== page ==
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1. Quick-thinking publican
The MyLondon news website has an exclusive interview with a south London publican who acted quickly to assist a stabbing victim this week.
Danny Foley, who manages the Market Tavern in Croydon, described what happened when a wounded man came into the pub this week.
He said he used a Heineken-branded scarf to keep pressure on the victim’s injury as they waited for emergency services to arrive.
The victim was rushed to hospital and determined to be in a non life-threatening or life-changing condition.
2. 150th anniversary celebrations
In more cheerful news, a Dundee pub operator has shared his excitement with local media after organising a week of festivities to celebrate his site’s history.
Local newspaper the Evening Telegraph interviewed publican Jonathan Stewart about the site’s history, which dates back to its use as a railway tavern from 1840.
The Royal Arch pub, in the Broughty Ferry suburb, marked its 150th birthday this week with events that included live performances from a Gaelic choir and a jazz duet.
3. Community pub mission
Elsewhere, a group of pubgoers have rallied together to raise funds to buy their village’s only pub, as reported by the Clitheroe Advertiser and Times newspaper.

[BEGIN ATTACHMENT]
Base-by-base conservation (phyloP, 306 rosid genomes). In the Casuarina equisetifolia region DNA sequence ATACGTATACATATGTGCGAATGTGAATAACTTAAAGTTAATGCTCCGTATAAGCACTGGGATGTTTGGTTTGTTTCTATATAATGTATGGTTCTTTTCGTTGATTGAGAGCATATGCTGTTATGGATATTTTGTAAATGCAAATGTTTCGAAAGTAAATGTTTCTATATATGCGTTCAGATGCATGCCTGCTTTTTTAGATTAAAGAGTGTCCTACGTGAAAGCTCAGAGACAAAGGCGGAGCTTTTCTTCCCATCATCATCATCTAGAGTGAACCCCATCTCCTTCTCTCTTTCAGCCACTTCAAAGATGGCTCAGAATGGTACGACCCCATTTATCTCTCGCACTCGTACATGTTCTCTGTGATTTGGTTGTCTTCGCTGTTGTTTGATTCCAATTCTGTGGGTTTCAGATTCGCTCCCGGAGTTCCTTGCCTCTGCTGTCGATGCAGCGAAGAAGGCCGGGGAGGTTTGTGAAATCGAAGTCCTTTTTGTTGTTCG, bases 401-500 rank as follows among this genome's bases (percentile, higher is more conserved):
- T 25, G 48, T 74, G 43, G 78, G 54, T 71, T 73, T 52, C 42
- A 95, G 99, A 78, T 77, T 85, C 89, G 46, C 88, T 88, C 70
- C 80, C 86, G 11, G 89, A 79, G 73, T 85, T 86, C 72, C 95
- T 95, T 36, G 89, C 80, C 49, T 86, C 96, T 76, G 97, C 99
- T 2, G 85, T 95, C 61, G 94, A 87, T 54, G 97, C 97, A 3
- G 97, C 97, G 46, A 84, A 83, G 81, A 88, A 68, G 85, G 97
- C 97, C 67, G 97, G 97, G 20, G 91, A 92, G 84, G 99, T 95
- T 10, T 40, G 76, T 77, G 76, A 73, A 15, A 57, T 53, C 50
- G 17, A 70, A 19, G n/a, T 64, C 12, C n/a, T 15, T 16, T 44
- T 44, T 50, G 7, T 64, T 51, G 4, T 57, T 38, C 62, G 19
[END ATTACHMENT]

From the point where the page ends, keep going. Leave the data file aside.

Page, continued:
The Duke of York in Grindleton, Lancashire, has been closed since last year and planning applications to convert it for residential use were recently rejected.
Villagers hope to reopen the site as a community pub, with the newspaper reporting that £270,000 is needed to do this.
4. Sunday success story
The Bristol Post newspaper spoke to an operator whose city centre site has seen its Sunday lunches booked up until late autumn 2020.
The Bank Tavern’s seven tables have all been allocated until 15 November 2020.
Publican Sam Gregory told the newspaper he sympathised with potential customers whom he had had to turn down for a spot.
5. Unique fundraising idea
A licensee of a site in Shropshire has organised a car race of more than 1,500 miles to Gibraltar to raise funds for the Welsh Air Ambulance Service.
Sara Maccall, who runs the Penybont Inn, near Oswestry, told the Powys County Times about the challenge, which she hopes will raise £10,000.
Pairs will race to Gibraltar in British cars worth just £500 and sell them before catching a plane home.